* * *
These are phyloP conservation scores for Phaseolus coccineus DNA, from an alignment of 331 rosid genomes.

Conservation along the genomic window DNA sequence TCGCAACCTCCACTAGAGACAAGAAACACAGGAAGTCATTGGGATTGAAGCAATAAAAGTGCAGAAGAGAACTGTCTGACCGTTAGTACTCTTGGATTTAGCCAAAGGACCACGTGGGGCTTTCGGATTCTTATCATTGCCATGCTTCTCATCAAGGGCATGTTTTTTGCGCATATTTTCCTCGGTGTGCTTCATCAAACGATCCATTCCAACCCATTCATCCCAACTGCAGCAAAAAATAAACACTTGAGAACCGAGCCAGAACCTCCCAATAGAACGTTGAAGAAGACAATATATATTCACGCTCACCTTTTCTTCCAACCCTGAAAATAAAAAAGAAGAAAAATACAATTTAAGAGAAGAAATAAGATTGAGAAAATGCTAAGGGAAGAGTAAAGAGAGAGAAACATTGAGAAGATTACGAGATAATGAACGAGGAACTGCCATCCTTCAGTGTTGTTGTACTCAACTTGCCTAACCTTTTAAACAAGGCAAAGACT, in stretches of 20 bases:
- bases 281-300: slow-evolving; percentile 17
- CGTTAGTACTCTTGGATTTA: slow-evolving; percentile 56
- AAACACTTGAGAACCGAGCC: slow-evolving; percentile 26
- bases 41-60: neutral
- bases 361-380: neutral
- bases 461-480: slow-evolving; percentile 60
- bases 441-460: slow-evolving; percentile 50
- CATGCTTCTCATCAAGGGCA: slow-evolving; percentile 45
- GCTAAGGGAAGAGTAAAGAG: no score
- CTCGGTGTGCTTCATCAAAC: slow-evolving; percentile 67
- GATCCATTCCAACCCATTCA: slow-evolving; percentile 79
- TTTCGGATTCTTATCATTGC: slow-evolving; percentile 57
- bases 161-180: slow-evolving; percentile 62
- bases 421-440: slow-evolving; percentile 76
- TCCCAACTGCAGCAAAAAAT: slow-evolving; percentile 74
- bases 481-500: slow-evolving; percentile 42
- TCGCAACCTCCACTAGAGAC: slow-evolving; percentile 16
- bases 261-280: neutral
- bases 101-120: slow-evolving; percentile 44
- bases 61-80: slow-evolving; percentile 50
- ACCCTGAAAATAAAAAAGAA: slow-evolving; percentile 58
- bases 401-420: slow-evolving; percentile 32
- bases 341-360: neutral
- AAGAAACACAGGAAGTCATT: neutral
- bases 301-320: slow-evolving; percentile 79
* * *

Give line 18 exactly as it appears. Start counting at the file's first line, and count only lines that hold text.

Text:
- bases 481-500: slow-evolving; percentile 42